Superior human capital management is an extremely powerful predictor of an organization’s ability to outperform its competition.
This is not just an idle assertion; for over ten years now, my business partner, Dan McMurrer, and I have been actively managing portfolios. Our investment criterion is straightforward – our portfolios consist of firms that have superior human capital management practices.
Since both Dan and I are registered investment advisers, I need to include the obligatory caution that nothing I say here should be construed as investment advice, and of course, past performance is not a guarantee of future performance. With that said, we can now move on to the evidence (see the figure below). This is the track record of our longest-running portfolio.
As you can see, it has significantly outperformed the standard benchmark – the S&P 500. Despite the fact that we do this as our nights-and-weekends-labor-of-love hobby jobs, our track record is better than many “high-powered,” full-time, and highly-paid analysts. That is because we are investing based on a powerful, fundamental insight – ultimately organizations can only create value through their people.
When we first launched this portfolio in 2001, our investment strategy was remarkably simple – we invested in companies that made unusually large investments in training and developing their employees. (Interestingly, we first stumbled upon this as a potential investment strategy when both Dan and I worked in the Research Department at ASTD.) As we’ve learned more about how to quantify human capital management, we have correspondingly expanded our portfolio selection criteria to encompass this broader concept (although firms’ investment in employee training and development still weighs heavily in our investment decisions).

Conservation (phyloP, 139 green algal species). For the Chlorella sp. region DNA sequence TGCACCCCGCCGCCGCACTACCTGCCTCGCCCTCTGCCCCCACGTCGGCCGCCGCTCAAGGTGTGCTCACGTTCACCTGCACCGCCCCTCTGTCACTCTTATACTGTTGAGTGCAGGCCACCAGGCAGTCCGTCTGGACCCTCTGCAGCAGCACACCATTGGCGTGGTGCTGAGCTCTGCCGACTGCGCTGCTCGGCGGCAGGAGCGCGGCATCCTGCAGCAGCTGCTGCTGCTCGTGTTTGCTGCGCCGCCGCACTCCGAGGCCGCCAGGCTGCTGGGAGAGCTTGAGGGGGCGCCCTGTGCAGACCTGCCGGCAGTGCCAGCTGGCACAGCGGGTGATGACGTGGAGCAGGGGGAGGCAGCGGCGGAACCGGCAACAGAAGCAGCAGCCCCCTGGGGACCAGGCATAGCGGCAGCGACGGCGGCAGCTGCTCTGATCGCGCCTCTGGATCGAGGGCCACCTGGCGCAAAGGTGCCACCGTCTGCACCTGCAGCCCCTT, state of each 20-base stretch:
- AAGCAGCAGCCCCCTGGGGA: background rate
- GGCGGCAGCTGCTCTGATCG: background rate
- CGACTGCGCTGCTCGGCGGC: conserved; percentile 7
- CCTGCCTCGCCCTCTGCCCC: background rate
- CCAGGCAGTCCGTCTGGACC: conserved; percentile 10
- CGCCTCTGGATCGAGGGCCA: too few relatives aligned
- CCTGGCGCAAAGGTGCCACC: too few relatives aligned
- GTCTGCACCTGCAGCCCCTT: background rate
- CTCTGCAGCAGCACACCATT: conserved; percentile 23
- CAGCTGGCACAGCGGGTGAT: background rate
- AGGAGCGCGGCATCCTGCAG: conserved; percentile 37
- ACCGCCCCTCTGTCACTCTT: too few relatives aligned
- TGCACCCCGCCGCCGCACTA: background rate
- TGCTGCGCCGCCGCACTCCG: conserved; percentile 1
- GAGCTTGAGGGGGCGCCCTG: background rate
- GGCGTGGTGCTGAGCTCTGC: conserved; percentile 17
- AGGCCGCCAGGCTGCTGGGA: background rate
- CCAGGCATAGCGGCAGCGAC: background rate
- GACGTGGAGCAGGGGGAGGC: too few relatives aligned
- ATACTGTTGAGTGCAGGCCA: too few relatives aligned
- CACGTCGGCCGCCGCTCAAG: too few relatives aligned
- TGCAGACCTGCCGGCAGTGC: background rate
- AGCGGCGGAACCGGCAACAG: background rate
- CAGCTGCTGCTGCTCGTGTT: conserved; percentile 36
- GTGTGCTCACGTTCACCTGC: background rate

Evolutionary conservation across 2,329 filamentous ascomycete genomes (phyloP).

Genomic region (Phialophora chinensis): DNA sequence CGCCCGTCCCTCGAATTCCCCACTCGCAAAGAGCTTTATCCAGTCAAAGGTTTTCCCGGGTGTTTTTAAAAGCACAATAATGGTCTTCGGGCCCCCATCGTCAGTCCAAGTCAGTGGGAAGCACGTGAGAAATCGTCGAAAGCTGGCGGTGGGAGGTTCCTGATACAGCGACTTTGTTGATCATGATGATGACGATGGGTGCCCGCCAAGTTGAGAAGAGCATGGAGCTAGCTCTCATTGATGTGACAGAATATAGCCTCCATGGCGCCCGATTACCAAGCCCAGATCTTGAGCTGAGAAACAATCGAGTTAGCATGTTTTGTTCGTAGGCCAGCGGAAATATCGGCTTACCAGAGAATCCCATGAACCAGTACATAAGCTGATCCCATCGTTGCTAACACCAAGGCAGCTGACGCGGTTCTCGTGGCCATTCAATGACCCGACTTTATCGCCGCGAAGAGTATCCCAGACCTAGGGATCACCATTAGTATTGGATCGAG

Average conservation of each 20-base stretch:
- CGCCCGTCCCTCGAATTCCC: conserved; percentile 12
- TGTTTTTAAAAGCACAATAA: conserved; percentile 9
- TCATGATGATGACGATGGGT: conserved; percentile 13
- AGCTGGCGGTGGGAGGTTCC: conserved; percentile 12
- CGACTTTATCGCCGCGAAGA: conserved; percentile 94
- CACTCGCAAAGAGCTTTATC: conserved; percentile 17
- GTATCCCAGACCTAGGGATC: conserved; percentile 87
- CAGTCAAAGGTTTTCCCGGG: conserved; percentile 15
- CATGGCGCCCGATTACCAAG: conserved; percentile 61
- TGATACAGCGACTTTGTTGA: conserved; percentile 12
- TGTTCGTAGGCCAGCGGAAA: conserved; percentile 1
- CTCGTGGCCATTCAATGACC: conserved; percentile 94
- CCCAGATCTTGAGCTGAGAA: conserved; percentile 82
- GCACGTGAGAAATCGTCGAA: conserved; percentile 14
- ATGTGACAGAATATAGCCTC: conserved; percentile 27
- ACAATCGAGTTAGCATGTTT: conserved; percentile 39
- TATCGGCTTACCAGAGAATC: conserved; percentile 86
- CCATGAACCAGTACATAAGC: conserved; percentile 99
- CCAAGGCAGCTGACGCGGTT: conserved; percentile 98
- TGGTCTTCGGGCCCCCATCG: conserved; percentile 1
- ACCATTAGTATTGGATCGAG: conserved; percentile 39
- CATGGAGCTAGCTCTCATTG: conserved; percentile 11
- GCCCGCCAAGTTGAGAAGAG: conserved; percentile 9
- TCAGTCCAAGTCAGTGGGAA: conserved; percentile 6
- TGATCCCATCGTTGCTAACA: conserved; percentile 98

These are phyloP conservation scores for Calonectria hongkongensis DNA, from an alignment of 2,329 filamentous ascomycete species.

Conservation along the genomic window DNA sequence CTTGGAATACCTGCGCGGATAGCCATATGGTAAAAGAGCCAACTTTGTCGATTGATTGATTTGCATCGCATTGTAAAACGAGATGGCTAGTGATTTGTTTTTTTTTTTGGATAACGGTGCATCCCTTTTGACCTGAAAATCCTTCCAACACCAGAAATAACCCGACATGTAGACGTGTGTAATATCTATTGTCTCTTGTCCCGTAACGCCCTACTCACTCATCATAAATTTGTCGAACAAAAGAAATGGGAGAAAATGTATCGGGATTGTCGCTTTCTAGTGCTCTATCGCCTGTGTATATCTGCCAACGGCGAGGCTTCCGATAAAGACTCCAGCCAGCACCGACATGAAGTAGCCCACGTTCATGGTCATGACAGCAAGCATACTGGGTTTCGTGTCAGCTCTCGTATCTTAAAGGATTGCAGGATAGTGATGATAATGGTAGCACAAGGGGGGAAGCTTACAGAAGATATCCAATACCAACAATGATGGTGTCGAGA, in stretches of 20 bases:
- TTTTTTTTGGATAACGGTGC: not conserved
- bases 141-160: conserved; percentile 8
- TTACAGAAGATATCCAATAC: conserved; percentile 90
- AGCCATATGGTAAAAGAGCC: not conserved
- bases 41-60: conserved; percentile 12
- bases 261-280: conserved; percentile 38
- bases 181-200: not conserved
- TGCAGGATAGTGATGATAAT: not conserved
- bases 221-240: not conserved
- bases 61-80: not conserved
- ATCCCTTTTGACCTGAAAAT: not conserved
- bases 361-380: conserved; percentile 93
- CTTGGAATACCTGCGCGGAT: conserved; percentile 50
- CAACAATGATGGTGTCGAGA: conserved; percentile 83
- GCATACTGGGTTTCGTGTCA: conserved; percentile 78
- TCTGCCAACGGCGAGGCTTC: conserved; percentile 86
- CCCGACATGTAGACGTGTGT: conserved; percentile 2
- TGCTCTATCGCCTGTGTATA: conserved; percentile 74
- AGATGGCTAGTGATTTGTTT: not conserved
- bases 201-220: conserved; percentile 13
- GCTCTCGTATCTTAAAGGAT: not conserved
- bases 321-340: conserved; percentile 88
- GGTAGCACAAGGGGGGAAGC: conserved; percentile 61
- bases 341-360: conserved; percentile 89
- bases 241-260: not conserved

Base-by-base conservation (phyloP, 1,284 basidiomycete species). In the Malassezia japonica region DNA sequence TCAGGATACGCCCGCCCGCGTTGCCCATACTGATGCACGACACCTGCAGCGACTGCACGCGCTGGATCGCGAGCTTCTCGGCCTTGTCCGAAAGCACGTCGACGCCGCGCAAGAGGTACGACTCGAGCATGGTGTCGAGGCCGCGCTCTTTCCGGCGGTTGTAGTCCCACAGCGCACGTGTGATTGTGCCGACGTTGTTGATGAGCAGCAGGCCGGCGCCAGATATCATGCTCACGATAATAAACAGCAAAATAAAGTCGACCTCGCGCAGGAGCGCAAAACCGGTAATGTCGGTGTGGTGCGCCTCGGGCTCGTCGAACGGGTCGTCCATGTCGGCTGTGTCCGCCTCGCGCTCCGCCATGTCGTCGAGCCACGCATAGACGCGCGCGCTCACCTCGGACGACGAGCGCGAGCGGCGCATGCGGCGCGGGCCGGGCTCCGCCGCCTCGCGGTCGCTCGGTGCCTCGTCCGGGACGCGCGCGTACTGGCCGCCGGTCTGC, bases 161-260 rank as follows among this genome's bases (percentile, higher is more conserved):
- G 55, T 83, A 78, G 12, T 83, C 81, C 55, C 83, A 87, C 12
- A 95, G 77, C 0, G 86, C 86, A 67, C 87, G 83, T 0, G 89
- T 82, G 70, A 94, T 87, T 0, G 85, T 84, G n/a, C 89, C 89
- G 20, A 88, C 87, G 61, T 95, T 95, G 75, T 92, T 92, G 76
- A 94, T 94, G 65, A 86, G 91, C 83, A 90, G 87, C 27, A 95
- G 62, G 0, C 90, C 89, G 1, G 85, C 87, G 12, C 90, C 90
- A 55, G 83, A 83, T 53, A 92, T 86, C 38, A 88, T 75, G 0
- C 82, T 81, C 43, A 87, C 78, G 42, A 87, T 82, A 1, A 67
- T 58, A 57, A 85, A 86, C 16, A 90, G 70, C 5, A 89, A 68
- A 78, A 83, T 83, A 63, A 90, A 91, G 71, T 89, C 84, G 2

The track record of our portfolio strongly suggests that human capital management is fast emerging as an essential core capability (possibly the essential core capability) for organizations. Although the firms that we hold in our portfolios are among the world’s leaders in human capital management, even these companies, on average, are still relatively unskilled at measuring and optimizing their investments in human capital.
Why? For most of the human resource professionals in these (and other) firms, measurement remains a critical area of weakness. To allow their organizations to tap the full potential of human capital as a source of competitive advantage, their HR strategists need to engage the emerging field of human capital analytics. (See my previous ASTD blog How to Create Actionable Business Intelligence on the ‘People Side of Your Business.’) This would make it possible for organizations to develop and execute human capital strategies grounded in actionable business intelligence - rather than relying on the old standbys (intuition, one-size-fits all benchmarking, or accepted measurement myths within the HR profession).Only then will organizations truly reap the benefits of unleashing their employees’ full capabilities.
Laurie Bassi is the CEO of McBassi & Company. email@example.com